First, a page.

Sometimes the path is just too straight and predictable, and the goal too clear. We need the surprises of twists and turns and the mysteries of hills and valleys.
I’ve always been fascinated by stone. Something in me believes that stone is not simply dead and inanimate, but rather alive and a kind of receptacle of memory and history. In some mysterious way I think stone gathers into itself and holds within itself what has happened around it. I would often look at a mountain and ask the question, “What have you seen? What memories lie in your stone? What would you say if you could speak? I addressed these questions to the stone of this church.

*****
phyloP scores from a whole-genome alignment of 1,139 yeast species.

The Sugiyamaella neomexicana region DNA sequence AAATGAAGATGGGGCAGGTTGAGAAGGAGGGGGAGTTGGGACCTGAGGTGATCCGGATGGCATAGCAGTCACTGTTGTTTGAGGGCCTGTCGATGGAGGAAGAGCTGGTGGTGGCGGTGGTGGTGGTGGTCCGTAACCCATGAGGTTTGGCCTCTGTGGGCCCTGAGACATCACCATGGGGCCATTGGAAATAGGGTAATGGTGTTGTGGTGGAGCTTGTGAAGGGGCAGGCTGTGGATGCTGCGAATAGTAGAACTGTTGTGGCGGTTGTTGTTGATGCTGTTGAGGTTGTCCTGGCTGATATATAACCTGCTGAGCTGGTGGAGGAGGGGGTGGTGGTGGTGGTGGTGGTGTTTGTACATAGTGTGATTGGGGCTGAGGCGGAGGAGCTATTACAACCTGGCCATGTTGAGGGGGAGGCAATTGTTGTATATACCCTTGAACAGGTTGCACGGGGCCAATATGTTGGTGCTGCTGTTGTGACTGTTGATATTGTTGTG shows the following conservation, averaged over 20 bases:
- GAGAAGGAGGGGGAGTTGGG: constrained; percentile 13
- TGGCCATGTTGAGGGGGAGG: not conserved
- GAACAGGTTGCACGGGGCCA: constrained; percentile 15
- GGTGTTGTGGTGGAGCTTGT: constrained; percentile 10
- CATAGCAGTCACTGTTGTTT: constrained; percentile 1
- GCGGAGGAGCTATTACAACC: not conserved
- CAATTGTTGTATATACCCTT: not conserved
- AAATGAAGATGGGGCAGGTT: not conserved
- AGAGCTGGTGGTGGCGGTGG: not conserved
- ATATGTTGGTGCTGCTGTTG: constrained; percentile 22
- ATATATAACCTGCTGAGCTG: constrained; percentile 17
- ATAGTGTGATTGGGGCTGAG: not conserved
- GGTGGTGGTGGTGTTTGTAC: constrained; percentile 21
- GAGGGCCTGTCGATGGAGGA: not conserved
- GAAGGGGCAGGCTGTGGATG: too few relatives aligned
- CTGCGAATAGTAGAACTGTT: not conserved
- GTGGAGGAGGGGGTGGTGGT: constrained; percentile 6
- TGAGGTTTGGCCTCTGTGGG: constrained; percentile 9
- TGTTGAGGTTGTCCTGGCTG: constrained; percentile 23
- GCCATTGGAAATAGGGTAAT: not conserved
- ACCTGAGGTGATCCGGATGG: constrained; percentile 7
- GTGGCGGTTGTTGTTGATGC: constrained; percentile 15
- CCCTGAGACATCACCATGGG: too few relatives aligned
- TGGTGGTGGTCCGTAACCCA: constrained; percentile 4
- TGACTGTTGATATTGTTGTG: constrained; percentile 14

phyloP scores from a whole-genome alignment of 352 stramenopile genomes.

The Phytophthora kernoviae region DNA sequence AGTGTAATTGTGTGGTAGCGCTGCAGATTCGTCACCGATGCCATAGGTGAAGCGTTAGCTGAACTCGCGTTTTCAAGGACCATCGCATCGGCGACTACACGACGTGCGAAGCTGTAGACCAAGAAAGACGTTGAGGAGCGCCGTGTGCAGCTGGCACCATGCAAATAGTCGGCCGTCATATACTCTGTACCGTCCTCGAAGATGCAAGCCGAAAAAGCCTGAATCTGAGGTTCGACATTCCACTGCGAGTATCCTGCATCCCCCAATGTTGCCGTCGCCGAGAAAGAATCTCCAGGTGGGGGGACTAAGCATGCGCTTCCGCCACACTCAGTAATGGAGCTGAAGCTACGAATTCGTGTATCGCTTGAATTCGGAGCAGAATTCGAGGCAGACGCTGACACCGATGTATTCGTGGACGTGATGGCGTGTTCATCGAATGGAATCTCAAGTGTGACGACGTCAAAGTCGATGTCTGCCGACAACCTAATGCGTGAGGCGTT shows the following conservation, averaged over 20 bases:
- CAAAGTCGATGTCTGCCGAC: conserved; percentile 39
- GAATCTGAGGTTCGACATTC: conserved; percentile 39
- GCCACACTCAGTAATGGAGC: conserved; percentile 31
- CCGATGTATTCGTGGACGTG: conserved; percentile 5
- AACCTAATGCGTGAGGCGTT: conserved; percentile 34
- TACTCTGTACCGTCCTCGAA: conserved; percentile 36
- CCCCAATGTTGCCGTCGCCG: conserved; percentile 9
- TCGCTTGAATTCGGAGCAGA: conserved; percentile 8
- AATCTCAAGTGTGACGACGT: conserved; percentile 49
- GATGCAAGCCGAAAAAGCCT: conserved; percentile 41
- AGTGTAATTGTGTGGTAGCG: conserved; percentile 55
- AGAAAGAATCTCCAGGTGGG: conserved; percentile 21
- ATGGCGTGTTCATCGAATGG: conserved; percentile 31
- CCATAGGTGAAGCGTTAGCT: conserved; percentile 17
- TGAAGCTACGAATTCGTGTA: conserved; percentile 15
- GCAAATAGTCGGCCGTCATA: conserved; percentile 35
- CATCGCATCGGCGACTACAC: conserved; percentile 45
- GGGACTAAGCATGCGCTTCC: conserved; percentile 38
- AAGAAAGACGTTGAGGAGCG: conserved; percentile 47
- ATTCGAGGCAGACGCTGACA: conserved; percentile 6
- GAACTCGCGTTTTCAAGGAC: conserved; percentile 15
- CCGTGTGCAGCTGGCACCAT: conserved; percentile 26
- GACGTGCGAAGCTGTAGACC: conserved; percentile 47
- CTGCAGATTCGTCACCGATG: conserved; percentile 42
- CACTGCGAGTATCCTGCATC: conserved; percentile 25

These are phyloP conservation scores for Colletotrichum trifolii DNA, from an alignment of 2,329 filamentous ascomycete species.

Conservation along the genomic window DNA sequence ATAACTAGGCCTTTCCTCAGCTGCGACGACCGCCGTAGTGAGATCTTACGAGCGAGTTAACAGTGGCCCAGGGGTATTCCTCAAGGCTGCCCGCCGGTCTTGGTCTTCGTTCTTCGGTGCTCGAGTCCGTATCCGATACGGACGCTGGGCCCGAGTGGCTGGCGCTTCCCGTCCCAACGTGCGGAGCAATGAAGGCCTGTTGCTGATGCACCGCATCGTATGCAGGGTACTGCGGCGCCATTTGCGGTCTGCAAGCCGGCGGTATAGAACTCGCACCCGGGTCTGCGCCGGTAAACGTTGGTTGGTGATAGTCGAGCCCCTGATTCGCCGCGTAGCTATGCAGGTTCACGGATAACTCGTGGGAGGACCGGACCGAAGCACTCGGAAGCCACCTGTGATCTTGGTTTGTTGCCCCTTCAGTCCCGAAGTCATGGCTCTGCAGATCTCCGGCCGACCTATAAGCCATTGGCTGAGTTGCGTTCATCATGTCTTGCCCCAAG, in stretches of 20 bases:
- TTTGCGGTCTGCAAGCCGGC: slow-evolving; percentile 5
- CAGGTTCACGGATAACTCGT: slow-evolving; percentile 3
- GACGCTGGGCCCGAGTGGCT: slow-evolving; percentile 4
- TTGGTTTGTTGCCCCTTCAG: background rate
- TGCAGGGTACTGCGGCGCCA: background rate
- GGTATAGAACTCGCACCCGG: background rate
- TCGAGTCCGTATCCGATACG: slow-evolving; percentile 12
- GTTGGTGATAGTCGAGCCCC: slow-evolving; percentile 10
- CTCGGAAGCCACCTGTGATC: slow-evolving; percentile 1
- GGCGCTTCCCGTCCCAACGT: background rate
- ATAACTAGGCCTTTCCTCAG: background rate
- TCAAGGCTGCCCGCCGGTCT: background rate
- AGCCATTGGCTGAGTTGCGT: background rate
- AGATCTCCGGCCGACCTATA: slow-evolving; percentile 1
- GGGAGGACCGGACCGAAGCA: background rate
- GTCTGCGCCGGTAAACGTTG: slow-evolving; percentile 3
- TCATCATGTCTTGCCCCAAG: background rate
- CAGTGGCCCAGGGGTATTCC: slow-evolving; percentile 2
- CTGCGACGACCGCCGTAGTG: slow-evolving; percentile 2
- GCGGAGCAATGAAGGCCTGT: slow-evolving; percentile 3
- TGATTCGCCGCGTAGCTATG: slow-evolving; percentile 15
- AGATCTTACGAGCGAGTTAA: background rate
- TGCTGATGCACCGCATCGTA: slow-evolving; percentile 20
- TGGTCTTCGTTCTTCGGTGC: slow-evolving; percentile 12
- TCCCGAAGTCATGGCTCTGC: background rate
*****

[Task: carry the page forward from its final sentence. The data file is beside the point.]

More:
There’s a strength in a tree standing alone in a landscape and expressing its own identity, but there’s also a vulnerability in its aloneness. To courageously express your identity in the landscape of life will always come with vulnerability and risk.